By now the ironic story has become famous. A 17-year-old Peter Jackson, aspiring to be a filmmaker, left school and applied for a job at the Film Unit back in the late 1980s. He was turned down, so he worked as a photo-engraver at a newspaper instead. Eventually he got enough backing to quit and finish Bad Taste (1987), his long-gestating first feature. A little over ten years later he bought the Film Unit, then housed in what he described to me as “a sort of ‘Soviet bloc’ feeling place.” During my first visit in 2003, the editing and lab facilities were still there, in a dreary-looking industrial complex out in the distant suburb of Lower Hutt.
Tracking The Water Horse
At the Water Horse sound mixing director Jay Russell  was present, though he slipped out at intervals for meetings. As I was about to leave, he remarked that watching sound mixing is like watching paint dry. That’s what everyone says about mixing, but I find it fascinating.
Back in the late 1970s when David and I had the opportunity to spend about half an hour watching the great Walter Murch working on a scene for Apocalypse Now, it was a slow process. Mixing was done on film, so every repetition involved a pause for rewinding, threading the projector, and so on. Now, with high quality digital images being projected on the studio screen, mixers can almost instantly go back to the beginning of a segment by sliding a control handle or move to a different scene by typing in a file number. As a result, there may be many repetitions of the same series of shots, but there’s not that much down time.
The repetition isn’t boring, either, since you can listen for the tiny changes that the mixers make between projections of the scene. (See David’s account  of his experiences watching James Mangold’s team mixing sound for 3:10 to Yuma.) There may also be pauses, but usually they’re for discussions among the sound team members. Some of this was just too technical for me to grasp, but what I could follow was fascinating.
That particular day came fairly late in the overall process. Jay was there because the work on the sound was close to finished. The team was concentrating on the final mix of reel 1. It was quite a contrast to the footage I had seen being mixed for Return. In that case a lot of unrendered effects shots were still in the edit, and many scenes hadn’t been locked down yet. Shots of Gollum often just showed him as a figure made up of silvery bands against a black background, and in some cases there was only a title describing the nature of the scene—a close-up of Treebeard looking left, for example. (Again, the DVD bonus chapter “The Soundscapes of Middle-earth” shows some vivid examples of the process.) In the case of The Water Horse, all the footage was finished, and the editing had been completed.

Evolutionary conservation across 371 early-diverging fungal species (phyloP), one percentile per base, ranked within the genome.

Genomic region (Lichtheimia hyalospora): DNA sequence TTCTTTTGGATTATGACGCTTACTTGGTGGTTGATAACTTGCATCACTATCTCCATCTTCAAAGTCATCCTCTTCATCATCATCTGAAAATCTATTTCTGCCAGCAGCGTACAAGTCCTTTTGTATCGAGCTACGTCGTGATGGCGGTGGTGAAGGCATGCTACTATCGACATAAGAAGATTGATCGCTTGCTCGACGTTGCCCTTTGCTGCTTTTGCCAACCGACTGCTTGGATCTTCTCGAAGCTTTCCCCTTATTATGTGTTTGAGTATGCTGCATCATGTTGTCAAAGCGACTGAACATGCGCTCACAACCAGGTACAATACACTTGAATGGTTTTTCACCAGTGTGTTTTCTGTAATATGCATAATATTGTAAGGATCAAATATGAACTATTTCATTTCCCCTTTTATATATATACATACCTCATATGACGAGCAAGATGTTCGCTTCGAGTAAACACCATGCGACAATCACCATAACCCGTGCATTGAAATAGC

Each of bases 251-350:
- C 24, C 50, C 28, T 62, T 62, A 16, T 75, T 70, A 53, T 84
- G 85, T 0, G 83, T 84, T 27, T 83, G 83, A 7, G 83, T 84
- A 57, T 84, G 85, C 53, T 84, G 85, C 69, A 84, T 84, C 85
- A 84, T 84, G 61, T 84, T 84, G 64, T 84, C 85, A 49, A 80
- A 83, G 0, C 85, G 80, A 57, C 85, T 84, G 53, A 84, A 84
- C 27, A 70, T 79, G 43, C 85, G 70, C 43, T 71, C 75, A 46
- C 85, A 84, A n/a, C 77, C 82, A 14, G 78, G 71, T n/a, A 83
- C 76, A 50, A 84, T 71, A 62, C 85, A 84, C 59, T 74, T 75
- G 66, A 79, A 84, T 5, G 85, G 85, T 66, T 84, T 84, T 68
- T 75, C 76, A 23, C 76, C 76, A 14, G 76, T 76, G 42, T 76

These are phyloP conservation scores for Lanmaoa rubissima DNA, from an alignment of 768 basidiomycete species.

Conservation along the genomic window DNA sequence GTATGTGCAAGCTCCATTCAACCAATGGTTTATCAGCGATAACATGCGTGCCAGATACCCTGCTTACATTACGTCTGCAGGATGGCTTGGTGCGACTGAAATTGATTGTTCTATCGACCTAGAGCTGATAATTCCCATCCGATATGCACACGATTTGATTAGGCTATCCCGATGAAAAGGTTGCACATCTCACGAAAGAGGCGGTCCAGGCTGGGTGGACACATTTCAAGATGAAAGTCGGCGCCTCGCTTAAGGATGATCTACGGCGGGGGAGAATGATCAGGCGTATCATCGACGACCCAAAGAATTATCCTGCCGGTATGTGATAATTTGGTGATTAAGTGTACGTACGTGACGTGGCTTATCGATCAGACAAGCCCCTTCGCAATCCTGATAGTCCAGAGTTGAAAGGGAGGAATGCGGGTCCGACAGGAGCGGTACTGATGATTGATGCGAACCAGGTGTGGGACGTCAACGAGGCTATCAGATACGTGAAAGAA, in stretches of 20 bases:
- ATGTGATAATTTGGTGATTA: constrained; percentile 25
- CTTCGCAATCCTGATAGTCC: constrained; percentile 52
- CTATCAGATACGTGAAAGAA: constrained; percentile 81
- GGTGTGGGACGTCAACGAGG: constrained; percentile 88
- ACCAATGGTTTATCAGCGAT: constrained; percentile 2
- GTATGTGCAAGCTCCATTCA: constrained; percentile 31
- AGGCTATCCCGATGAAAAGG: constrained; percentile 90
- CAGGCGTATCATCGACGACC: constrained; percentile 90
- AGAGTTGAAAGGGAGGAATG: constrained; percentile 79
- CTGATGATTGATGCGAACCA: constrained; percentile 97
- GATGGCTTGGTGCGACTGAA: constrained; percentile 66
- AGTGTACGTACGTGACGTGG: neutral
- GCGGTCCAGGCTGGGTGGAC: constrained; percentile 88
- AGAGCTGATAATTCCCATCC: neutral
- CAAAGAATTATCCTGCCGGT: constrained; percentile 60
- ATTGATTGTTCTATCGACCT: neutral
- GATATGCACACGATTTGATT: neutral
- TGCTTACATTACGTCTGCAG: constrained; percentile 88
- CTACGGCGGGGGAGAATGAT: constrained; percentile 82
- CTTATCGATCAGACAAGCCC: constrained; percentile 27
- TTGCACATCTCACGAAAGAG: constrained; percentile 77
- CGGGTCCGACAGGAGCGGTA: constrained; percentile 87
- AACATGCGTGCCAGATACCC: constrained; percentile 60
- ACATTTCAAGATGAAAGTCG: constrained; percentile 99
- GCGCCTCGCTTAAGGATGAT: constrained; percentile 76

A lot of what goes on at this late stage is tweaking individual tracks. Even though there’s a full mix by this point, the team frequently take out all the tracks except one, so that a bustling city street scene may have densely layered traffic sounds and a musical track during one run-through and only a couple of characters’ footsteps in the next.
As with many films, some musical instruments were on separate tracks. Jay could ask for a drum beat to be turned up to provide a more distinct rhythm to a scene or for certain instruments to be favored so as to enhance the atmosphere of the Scottish setting.
Some of the people present had worked on Rings as well, so I knew a few of them already. It was great to see Rose Dority , post-production supervisor, again. Since my book isn’t really a making-of study, I hadn’t interviewed her, but she had been very hospitable. I also recognized Dave Whitehead , the supervising sound editor, who seems to have worked on half the films made in New Zealand over the past 13 years.
At lunch I got talking with Dave, and he told an anecdote about how some of the war chants of the Easterling attackers during the Battle of the Pelennor in The Return of the King were done. The sound department couldn’t use English, of course, and no texts had been provided. One tactic the recorders and mixers resorted to was spelling the names of their children, friends, and colleagues backwards. In fact I had been present the day those chants were being synchronized and remembered vividly how at the time Dave had explained that “Revilo!”—which sounded very aggressive when shouted in unison by male voices—was based on his son’s name, Oliver. Rose got into the mix as well, as “Ésor!” In the final mix, those chants are not really distinguishable as individual words, being parts of a dense mix of battlefield noises. Still, it was fun knowing that they were there.
The Water Horse mixing went on until mid-afternoon, when a group of people came into the studio for a run-through of the first reel. By that point I was pretty familiar with all the footage and could concentrate on the soundtrack rather than figuring out the plot from the scenes shown out of order up to that point.
Once the screening ended, Barrie asked various people if they had noticed anything that might need changing. Rather to my surprise he included me. Fortunately, rather than sitting there saying, “Ummmm … no,” I did have a suggestion about one sound that was slightly too loud and distracting during a suspenseful moment. That got duly noted down with the other comments and fixed during the final changes. That was an unexpected treat!
The Water Horse is a story of a Scottish boy who finds a strange egg that hatches into a little creature that will grow into the Loch Ness Monster. In the reel I saw, the landscapes were beautiful, a smooth mixture of footage shot in Scotland and in New Zealand. With both Weta Workshop and Weta Digital providing special effects, it naturally has high production values–including a carefully mixed soundtrack. It’s a children’s film, but from what I saw of it, parents will enjoy it as well. (The favorable Variety review is here .)
It’s a production by Walden, which specializes in family-friendly projects. The company seems to like New Zealand, given that much of the first Chronicles of Narnia film and part of the second were shot there.